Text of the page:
Detecting the involvement of agents through physical reasoning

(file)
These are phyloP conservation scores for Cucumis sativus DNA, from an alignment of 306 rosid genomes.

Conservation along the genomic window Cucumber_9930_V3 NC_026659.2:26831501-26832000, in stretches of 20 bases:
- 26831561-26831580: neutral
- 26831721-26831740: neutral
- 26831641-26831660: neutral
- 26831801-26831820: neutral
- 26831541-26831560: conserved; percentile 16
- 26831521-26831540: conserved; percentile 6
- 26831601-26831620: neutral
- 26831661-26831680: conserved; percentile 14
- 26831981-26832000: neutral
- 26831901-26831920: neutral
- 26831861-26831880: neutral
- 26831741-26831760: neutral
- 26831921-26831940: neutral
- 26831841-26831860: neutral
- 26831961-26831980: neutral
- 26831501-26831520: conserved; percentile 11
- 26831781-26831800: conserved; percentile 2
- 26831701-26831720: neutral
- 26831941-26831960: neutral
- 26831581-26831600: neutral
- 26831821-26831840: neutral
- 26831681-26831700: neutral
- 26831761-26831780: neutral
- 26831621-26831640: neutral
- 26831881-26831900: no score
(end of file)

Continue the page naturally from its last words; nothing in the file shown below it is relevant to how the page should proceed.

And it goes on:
The physical world is rich with social information that people readily detect and extract, such as inferring that someone was present when we encounter a stack of rocks in the woods. How do people recognize that a physical scene contains social information? Research in developmental psychology has argued that this capacity is supported by a sensitivity to violations of randomness. Here we present a computational model of this idea and test its explanatory power in a quantitative manner. Our model infers agency by estimating the likelihood that a scene would arise naturally, as determined by human intuitive physics instantiated as a physics engine. Our results suggest that people's ability to detect agency in a physical scene is sensitive not only to the superficial visual properties, but also to the underlying physical generative process. Our results highlight how people use intuitive physics to decide when to engage in nuanced social reasoning.